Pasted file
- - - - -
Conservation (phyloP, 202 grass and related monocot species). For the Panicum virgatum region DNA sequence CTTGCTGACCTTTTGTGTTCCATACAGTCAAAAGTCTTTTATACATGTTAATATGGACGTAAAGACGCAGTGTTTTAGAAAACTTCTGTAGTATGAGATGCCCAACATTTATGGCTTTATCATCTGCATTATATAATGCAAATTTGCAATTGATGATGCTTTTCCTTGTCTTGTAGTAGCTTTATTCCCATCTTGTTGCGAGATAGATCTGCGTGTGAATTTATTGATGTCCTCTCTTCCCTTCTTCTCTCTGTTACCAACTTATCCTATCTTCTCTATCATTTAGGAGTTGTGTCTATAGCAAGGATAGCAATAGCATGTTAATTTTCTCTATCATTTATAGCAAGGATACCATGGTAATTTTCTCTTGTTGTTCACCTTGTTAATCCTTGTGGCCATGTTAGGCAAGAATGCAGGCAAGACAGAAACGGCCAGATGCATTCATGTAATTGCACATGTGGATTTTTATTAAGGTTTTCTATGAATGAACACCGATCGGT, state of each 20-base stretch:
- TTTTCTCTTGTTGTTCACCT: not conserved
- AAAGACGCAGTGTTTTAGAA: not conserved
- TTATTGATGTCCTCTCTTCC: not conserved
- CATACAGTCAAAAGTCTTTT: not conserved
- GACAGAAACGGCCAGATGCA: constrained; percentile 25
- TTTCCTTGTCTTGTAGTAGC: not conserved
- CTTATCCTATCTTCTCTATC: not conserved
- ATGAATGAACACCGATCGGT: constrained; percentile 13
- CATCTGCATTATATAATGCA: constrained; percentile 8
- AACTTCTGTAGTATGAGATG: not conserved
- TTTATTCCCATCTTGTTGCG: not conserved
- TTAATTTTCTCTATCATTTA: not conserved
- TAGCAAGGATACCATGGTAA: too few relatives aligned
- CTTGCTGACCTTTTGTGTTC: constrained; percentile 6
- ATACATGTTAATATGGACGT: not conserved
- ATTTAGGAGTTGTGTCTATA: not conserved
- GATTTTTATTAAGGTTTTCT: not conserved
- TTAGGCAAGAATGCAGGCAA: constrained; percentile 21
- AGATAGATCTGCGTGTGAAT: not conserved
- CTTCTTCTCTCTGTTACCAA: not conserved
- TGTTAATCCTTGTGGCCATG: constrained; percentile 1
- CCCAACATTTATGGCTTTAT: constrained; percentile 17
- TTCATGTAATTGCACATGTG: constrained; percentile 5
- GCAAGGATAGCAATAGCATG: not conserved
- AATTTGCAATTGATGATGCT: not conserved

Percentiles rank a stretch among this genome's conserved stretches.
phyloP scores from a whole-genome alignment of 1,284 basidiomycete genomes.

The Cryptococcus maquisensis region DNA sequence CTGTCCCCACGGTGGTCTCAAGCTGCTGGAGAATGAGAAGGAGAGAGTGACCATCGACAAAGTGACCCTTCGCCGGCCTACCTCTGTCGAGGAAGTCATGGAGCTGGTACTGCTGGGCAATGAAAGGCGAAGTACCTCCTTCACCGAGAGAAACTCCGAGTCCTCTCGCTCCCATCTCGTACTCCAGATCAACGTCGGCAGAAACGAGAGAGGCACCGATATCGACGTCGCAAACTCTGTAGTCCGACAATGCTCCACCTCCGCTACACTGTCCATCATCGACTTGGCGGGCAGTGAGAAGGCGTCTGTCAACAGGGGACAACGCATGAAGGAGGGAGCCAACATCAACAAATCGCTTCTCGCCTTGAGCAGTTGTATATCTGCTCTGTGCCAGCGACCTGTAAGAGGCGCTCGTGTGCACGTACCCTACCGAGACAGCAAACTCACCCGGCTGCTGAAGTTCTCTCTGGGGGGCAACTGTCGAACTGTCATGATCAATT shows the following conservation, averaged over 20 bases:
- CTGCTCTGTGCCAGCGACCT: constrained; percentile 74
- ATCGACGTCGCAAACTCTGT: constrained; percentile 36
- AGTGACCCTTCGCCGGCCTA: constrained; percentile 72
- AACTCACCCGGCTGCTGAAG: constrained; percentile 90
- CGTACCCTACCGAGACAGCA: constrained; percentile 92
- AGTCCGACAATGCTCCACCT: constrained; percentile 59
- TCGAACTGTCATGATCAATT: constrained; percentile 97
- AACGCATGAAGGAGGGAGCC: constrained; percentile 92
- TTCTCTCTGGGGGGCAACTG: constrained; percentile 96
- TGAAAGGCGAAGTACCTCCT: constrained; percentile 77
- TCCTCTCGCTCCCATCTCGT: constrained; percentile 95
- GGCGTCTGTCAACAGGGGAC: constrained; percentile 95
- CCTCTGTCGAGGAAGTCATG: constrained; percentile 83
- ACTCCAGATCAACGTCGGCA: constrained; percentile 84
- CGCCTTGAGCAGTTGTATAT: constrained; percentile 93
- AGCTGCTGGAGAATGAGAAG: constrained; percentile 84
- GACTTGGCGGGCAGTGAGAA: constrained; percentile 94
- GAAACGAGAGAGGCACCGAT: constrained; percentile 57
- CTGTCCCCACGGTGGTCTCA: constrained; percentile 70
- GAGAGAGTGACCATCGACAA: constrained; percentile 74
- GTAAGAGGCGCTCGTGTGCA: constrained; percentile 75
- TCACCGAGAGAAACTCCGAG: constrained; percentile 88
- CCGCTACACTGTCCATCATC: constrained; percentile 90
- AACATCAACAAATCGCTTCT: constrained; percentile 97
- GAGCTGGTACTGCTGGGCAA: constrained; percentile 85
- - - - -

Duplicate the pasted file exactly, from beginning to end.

Conservation (phyloP, 202 grass and related monocot species). For the Panicum virgatum region DNA sequence CTTGCTGACCTTTTGTGTTCCATACAGTCAAAAGTCTTTTATACATGTTAATATGGACGTAAAGACGCAGTGTTTTAGAAAACTTCTGTAGTATGAGATGCCCAACATTTATGGCTTTATCATCTGCATTATATAATGCAAATTTGCAATTGATGATGCTTTTCCTTGTCTTGTAGTAGCTTTATTCCCATCTTGTTGCGAGATAGATCTGCGTGTGAATTTATTGATGTCCTCTCTTCCCTTCTTCTCTCTGTTACCAACTTATCCTATCTTCTCTATCATTTAGGAGTTGTGTCTATAGCAAGGATAGCAATAGCATGTTAATTTTCTCTATCATTTATAGCAAGGATACCATGGTAATTTTCTCTTGTTGTTCACCTTGTTAATCCTTGTGGCCATGTTAGGCAAGAATGCAGGCAAGACAGAAACGGCCAGATGCATTCATGTAATTGCACATGTGGATTTTTATTAAGGTTTTCTATGAATGAACACCGATCGGT, state of each 20-base stretch:
- TTTTCTCTTGTTGTTCACCT: not conserved
- AAAGACGCAGTGTTTTAGAA: not conserved
- TTATTGATGTCCTCTCTTCC: not conserved
- CATACAGTCAAAAGTCTTTT: not conserved
- GACAGAAACGGCCAGATGCA: constrained; percentile 25
- TTTCCTTGTCTTGTAGTAGC: not conserved
- CTTATCCTATCTTCTCTATC: not conserved
- ATGAATGAACACCGATCGGT: constrained; percentile 13
- CATCTGCATTATATAATGCA: constrained; percentile 8
- AACTTCTGTAGTATGAGATG: not conserved
- TTTATTCCCATCTTGTTGCG: not conserved
- TTAATTTTCTCTATCATTTA: not conserved
- TAGCAAGGATACCATGGTAA: too few relatives aligned
- CTTGCTGACCTTTTGTGTTC: constrained; percentile 6
- ATACATGTTAATATGGACGT: not conserved
- ATTTAGGAGTTGTGTCTATA: not conserved
- GATTTTTATTAAGGTTTTCT: not conserved
- TTAGGCAAGAATGCAGGCAA: constrained; percentile 21
- AGATAGATCTGCGTGTGAAT: not conserved
- CTTCTTCTCTCTGTTACCAA: not conserved
- TGTTAATCCTTGTGGCCATG: constrained; percentile 1
- CCCAACATTTATGGCTTTAT: constrained; percentile 17
- TTCATGTAATTGCACATGTG: constrained; percentile 5
- GCAAGGATAGCAATAGCATG: not conserved
- AATTTGCAATTGATGATGCT: not conserved

Percentiles rank a stretch among this genome's conserved stretches.
phyloP scores from a whole-genome alignment of 1,284 basidiomycete genomes.

The Cryptococcus maquisensis region DNA sequence CTGTCCCCACGGTGGTCTCAAGCTGCTGGAGAATGAGAAGGAGAGAGTGACCATCGACAAAGTGACCCTTCGCCGGCCTACCTCTGTCGAGGAAGTCATGGAGCTGGTACTGCTGGGCAATGAAAGGCGAAGTACCTCCTTCACCGAGAGAAACTCCGAGTCCTCTCGCTCCCATCTCGTACTCCAGATCAACGTCGGCAGAAACGAGAGAGGCACCGATATCGACGTCGCAAACTCTGTAGTCCGACAATGCTCCACCTCCGCTACACTGTCCATCATCGACTTGGCGGGCAGTGAGAAGGCGTCTGTCAACAGGGGACAACGCATGAAGGAGGGAGCCAACATCAACAAATCGCTTCTCGCCTTGAGCAGTTGTATATCTGCTCTGTGCCAGCGACCTGTAAGAGGCGCTCGTGTGCACGTACCCTACCGAGACAGCAAACTCACCCGGCTGCTGAAGTTCTCTCTGGGGGGCAACTGTCGAACTGTCATGATCAATT shows the following conservation, averaged over 20 bases:
- CTGCTCTGTGCCAGCGACCT: constrained; percentile 74
- ATCGACGTCGCAAACTCTGT: constrained; percentile 36
- AGTGACCCTTCGCCGGCCTA: constrained; percentile 72
- AACTCACCCGGCTGCTGAAG: constrained; percentile 90
- CGTACCCTACCGAGACAGCA: constrained; percentile 92
- AGTCCGACAATGCTCCACCT: constrained; percentile 59
- TCGAACTGTCATGATCAATT: constrained; percentile 97
- AACGCATGAAGGAGGGAGCC: constrained; percentile 92
- TTCTCTCTGGGGGGCAACTG: constrained; percentile 96
- TGAAAGGCGAAGTACCTCCT: constrained; percentile 77
- TCCTCTCGCTCCCATCTCGT: constrained; percentile 95
- GGCGTCTGTCAACAGGGGAC: constrained; percentile 95
- CCTCTGTCGAGGAAGTCATG: constrained; percentile 83
- ACTCCAGATCAACGTCGGCA: constrained; percentile 84
- CGCCTTGAGCAGTTGTATAT: constrained; percentile 93
- AGCTGCTGGAGAATGAGAAG: constrained; percentile 84
- GACTTGGCGGGCAGTGAGAA: constrained; percentile 94
- GAAACGAGAGAGGCACCGAT: constrained; percentile 57
- CTGTCCCCACGGTGGTCTCA: constrained; percentile 70
- GAGAGAGTGACCATCGACAA: constrained; percentile 74
- GTAAGAGGCGCTCGTGTGCA: constrained; percentile 75
- TCACCGAGAGAAACTCCGAG: constrained; percentile 88
- CCGCTACACTGTCCATCATC: constrained; percentile 90
- AACATCAACAAATCGCTTCT: constrained; percentile 97
- GAGCTGGTACTGCTGGGCAA: constrained; percentile 85